Zulauf said “analysts claim that NIC leadership consistently watered down conclusions during a drawn out review process, boosting the threat from China and making the threat from Russia sound not too controversial” and that “NIC officials pointed to ODNI senior officials as intervening in the changes.” But the ombudsman said Ratcliffe “just disagreed with the established analytic line on China” and quoted him insisting that “we are missing China’s influence in the U.S. and that Chinese actions ARE intended to affect the election.” The ombudsman said that “ultimately the DNI insisted in putting material on China in, and was aware analysts disagreed” and “as a result, the final published NICA, analysts felt, was an outrageous misrepresentation of their analysis.” Zulauf said Ratcliffe acknowledged that “many analysts think I am going off script” but “they don’t realize that I did it based on the intelligence.”
The ombudsman revealed two national intelligence officers wrote an “NIC alternative analysis memo” in October “which expressed alternative views on potential Chinese election influence activities,” but stressed that “these alternative views met with considerable organizational counter pressure.”
“ODNI has to ensure that alternative views are expressed, even when they differ from the majority. A healthy challenge culture in the IC can foster differences of analytic views and ensure that they are shared in intelligence products,” Zulauf concluded. “In my discussions with him, DNI Ratcliffe agreed with the concerns expressed in the alternative analysis memo.” The ombudsman emphasized the analytic standard that assessments be based on all available sources of intelligence.
“The analytic ombudsman says Ratcliffe wasn’t being political — he was being honest that China intelligence was being suppressed for political reasons,” the senior intelligence official contended to the Washington Examiner.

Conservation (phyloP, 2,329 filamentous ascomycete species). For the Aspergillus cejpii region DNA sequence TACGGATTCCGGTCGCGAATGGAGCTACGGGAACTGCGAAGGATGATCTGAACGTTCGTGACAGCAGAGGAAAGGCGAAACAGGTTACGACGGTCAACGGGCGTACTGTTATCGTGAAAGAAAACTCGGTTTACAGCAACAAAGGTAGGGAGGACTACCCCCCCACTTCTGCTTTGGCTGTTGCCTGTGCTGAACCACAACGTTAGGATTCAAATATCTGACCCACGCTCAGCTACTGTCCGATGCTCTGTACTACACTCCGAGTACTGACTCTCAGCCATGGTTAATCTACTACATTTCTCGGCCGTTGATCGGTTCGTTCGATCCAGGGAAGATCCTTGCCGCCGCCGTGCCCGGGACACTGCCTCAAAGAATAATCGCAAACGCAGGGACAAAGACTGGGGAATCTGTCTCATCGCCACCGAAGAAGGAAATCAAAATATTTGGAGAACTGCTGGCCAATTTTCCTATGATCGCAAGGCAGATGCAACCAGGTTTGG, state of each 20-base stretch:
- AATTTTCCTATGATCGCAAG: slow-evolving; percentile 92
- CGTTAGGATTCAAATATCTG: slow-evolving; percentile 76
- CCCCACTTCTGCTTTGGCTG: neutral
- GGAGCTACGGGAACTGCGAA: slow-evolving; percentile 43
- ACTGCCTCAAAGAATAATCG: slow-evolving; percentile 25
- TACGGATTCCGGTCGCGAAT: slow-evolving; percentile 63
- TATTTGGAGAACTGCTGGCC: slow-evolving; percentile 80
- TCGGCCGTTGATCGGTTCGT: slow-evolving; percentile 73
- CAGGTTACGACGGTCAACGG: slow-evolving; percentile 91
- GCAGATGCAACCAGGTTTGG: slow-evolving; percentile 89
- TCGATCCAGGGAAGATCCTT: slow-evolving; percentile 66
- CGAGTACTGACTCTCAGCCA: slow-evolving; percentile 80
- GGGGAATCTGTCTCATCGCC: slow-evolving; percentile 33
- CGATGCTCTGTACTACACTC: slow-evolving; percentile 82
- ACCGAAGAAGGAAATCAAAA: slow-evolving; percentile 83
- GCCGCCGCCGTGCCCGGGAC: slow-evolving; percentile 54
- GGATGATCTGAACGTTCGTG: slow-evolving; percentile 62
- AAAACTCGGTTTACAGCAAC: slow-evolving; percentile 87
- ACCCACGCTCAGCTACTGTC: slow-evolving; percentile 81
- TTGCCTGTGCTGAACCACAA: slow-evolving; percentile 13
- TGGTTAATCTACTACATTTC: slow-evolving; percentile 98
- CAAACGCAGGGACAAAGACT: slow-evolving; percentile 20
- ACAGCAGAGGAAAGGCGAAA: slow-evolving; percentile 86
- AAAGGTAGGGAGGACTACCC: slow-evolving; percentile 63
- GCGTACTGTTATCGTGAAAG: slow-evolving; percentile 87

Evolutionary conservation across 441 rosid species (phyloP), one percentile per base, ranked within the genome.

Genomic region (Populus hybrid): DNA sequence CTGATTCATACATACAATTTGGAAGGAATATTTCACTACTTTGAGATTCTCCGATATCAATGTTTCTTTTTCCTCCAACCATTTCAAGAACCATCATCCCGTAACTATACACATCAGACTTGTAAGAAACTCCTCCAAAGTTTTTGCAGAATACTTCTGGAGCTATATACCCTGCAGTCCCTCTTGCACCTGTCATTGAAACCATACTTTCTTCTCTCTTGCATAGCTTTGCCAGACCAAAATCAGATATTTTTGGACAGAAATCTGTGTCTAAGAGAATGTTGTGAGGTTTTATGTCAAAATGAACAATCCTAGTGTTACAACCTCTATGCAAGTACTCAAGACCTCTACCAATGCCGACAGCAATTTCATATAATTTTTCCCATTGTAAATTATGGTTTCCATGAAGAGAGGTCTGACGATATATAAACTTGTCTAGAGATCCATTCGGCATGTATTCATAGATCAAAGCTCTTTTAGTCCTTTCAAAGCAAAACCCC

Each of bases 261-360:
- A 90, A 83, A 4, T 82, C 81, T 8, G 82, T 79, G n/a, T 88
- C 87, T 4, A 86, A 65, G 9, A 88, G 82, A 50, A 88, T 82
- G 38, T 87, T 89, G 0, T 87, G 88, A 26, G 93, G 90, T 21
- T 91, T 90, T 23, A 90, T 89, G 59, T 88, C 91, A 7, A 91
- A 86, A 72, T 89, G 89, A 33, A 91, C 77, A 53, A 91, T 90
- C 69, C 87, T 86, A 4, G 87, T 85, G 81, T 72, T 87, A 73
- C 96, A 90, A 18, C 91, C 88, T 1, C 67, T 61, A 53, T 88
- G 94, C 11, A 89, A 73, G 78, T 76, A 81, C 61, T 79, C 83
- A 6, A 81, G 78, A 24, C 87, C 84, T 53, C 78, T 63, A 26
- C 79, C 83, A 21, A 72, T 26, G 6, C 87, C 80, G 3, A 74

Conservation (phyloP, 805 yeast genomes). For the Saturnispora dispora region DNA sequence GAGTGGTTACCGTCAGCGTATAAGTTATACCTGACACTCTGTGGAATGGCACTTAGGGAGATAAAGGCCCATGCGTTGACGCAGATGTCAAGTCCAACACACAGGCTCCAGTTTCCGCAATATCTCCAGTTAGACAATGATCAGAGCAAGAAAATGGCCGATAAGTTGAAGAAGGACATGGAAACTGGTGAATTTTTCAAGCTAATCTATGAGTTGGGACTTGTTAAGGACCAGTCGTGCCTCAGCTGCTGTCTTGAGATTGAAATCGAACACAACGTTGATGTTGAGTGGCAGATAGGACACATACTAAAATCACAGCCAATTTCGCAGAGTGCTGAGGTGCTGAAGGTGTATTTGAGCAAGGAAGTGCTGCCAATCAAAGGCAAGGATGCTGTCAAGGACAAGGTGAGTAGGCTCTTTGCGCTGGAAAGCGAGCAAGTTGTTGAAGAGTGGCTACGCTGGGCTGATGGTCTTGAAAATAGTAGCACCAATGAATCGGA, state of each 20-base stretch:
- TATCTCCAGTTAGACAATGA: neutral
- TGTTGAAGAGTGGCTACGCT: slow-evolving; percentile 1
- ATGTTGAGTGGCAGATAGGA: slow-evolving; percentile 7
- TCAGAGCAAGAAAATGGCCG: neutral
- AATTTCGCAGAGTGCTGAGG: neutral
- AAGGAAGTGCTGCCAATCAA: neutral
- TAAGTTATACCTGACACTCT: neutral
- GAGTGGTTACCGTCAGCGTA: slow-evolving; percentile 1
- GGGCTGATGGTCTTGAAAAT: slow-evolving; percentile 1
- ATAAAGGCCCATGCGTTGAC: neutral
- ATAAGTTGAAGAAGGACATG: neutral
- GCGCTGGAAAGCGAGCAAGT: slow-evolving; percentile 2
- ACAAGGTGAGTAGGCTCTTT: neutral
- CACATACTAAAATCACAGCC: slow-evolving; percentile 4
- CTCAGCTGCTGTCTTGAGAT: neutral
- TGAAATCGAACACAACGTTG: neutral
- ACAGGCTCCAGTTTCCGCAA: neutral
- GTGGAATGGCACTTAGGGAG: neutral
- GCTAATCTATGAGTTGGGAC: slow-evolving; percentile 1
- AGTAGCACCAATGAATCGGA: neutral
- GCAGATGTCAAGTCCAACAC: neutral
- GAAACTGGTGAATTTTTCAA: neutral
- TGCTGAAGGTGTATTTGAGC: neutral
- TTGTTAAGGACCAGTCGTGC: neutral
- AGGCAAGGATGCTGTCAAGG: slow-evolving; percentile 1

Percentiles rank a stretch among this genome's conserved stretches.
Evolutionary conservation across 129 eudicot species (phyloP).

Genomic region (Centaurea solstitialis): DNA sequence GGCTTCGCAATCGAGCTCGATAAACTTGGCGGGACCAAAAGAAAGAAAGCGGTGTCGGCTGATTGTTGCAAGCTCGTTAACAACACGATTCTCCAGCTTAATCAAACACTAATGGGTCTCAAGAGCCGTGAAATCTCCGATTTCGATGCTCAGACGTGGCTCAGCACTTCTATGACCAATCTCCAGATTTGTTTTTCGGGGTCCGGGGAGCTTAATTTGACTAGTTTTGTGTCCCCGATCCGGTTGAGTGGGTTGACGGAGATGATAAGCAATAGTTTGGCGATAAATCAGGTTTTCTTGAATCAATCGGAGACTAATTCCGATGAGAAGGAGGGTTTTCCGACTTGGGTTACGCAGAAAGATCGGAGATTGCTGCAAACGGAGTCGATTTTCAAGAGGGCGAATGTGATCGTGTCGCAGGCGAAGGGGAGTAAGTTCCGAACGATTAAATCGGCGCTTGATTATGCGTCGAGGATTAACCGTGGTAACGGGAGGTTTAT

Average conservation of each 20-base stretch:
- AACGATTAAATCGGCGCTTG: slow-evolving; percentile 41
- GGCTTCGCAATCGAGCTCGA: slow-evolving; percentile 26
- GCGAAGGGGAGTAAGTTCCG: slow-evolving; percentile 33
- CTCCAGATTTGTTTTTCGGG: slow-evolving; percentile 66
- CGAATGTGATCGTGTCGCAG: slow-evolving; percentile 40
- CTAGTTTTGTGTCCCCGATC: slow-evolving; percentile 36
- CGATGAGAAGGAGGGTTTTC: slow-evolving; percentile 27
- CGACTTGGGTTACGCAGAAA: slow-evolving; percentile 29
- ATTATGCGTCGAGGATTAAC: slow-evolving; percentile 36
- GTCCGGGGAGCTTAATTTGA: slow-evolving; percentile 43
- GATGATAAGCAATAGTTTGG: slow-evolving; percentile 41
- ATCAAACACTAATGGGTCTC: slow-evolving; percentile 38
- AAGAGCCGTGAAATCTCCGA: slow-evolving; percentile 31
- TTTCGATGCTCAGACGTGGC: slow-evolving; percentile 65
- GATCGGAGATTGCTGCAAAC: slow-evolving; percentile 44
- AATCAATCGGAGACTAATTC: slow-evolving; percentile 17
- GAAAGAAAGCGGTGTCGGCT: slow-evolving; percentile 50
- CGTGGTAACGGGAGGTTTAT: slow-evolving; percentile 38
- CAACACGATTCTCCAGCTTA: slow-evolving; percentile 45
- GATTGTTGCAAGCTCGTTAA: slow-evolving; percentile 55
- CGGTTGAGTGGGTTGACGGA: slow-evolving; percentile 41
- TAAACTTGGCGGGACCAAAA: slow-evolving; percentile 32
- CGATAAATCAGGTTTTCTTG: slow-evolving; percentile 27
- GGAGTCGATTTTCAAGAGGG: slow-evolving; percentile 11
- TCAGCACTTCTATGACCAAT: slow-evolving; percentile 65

“It is evident that what began as a mischaracterization of IC analytic assessment by ODNI officials escalated into an ongoing widespread perception in the workforce about politicization and loss of analytic objectively throughout the community on the topics of Russian and Chinese election influence and interference,” the ombudsman assessed. “No ODNI official has stated that reviews or edits of election threat intelligence were phrased in a way that was explicitly political in nature. Rather, from the ODNI leadership perspective, officials were seeking a way to deliver intelligence in away that the Trump Administration would consume it.”
Ratcliffe contended “the majority view expressed in this ICA with regard to China’s actions to influence the election fall short of the mark” and “alternative viewpoints on China’s election interference efforts have not been appropriately tolerated.” He said the yet-classified ICA “gives the false impression” that the national intelligence officer for cyber “is the only analyst who holds the minority view on China” and that “placing the NIO Cyber on a metaphorical island by attaching his name alone to the minority view is a testament to both his courage and to the effectiveness of the institutional pressures that have been brought to bear on others who agree with him.”
“In 1962, a National Intelligence Estimate stated that the Soviet Union was unlikely to place missiles in Cuba. Then-CIA Director John McCone forcefully disagreed with the analysts, and later ordered the U-2 reconnaissance flights that discovered that missiles had in fact been deployed,” Ratcliffe concluded. “In that same spirit, I am adding my voice in support of the stated minority view — based on all available sources of intelligence, with definitions consistently applied, and reached independent of political considerations or undue pressure — that the People’s Republic of China sought to influence the 2020 U.S. federal elections.”